There are exactly two beaches on the Kalalau trail. The first, at Hanakapiai, is about 2 miles in from the road and is quite popular.

The second, at Kalalau, is at the end of the trail and has very few people on it.

As my book says, the beaches are built up by the small waves of summer, and eroded by the thundering surf of winter. I believed the book, but didn't think I would see the process in action.

When I hiked in, the beach at Hanakapiai reached about 100 yards across, from a cave in the cliff to the right of the beach all the way to the cliff at the left. As I was hiking out, five days later, the beach had retreated about 100 feet, and all that was left was a thin strip about half as wide and half as long as the original.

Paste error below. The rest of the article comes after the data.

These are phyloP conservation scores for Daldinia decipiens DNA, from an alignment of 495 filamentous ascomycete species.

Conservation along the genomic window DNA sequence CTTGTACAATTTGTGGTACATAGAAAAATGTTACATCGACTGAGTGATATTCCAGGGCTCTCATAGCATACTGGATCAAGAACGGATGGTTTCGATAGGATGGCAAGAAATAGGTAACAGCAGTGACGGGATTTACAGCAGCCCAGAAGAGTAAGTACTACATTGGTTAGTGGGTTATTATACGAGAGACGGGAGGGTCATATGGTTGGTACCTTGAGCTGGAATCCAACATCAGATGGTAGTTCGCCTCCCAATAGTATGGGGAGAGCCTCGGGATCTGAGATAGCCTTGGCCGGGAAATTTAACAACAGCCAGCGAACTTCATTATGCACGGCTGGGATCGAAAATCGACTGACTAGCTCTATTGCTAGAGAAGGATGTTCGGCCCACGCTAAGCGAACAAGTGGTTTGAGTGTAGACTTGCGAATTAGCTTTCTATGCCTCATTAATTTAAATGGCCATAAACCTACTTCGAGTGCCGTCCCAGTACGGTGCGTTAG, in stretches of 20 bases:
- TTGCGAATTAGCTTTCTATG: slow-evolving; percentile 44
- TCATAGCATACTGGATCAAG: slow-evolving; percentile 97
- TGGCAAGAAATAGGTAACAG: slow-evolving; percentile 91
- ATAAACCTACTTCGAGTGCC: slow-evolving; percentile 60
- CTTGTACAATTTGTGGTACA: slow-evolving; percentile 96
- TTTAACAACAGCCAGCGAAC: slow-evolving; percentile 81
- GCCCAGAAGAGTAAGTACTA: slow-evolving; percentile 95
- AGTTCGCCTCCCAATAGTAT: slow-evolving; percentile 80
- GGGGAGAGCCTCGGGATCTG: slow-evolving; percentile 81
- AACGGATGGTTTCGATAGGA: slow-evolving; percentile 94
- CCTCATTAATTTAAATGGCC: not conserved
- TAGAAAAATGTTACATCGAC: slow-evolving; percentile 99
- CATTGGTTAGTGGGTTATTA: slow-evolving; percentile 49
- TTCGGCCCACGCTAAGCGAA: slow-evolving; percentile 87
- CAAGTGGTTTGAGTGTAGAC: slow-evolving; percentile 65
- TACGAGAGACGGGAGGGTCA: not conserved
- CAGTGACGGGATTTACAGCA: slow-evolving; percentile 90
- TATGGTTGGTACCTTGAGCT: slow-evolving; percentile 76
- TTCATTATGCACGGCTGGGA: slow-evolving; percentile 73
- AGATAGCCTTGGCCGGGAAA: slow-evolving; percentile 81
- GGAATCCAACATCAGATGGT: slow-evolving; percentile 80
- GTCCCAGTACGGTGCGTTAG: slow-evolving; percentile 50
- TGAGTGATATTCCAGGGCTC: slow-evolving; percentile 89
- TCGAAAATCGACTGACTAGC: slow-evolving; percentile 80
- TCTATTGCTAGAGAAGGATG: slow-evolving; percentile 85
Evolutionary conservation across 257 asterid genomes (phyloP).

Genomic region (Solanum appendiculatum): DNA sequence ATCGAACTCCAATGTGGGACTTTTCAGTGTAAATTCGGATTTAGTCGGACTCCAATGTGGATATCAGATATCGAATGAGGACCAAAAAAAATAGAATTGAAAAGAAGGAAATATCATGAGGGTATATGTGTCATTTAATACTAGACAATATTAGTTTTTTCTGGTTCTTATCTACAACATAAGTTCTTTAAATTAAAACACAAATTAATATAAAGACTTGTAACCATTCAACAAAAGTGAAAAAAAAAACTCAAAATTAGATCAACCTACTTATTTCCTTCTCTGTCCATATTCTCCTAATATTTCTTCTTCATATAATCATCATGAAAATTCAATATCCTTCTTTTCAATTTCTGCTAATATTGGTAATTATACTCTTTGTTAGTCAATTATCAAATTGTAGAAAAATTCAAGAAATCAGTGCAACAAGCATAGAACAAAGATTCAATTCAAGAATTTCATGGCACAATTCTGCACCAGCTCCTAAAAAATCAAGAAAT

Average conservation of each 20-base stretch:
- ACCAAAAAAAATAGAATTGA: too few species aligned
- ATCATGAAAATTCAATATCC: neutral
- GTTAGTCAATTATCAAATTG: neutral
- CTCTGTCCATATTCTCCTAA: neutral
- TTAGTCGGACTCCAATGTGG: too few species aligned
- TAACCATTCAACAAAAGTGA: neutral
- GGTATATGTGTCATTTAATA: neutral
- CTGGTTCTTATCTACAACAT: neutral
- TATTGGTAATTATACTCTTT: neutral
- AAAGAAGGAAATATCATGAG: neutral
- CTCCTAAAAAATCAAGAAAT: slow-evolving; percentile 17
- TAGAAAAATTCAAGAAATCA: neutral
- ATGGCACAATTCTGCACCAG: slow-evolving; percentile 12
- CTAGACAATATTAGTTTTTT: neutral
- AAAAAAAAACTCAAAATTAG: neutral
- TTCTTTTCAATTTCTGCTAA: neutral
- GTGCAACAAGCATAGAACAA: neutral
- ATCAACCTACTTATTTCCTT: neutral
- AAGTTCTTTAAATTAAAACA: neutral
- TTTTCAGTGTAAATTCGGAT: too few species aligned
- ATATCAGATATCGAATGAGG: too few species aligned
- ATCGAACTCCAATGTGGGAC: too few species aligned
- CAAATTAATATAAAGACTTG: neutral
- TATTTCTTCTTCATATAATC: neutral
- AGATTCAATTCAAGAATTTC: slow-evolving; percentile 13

The big waves were pounding the sand while I was there, so the beach may have shrunk more.

The beach at Kalalau never gets quite that small, but it did shrink as I was there. On the day I left, when waves retreated the wet part of the beach was over 50 feet long. I know because I was trying to wash my pots in the ocean, and had to either walk a long way to get to the water, or wait for a big wave to reach me.

The day I left, the westernmost part of the beach at Kalalau had a ledge of sand higher than my head. The waves had eroded over six feet of sand almost all the way back to the cliff. Many tons of sand washed out to leave this ledge behind.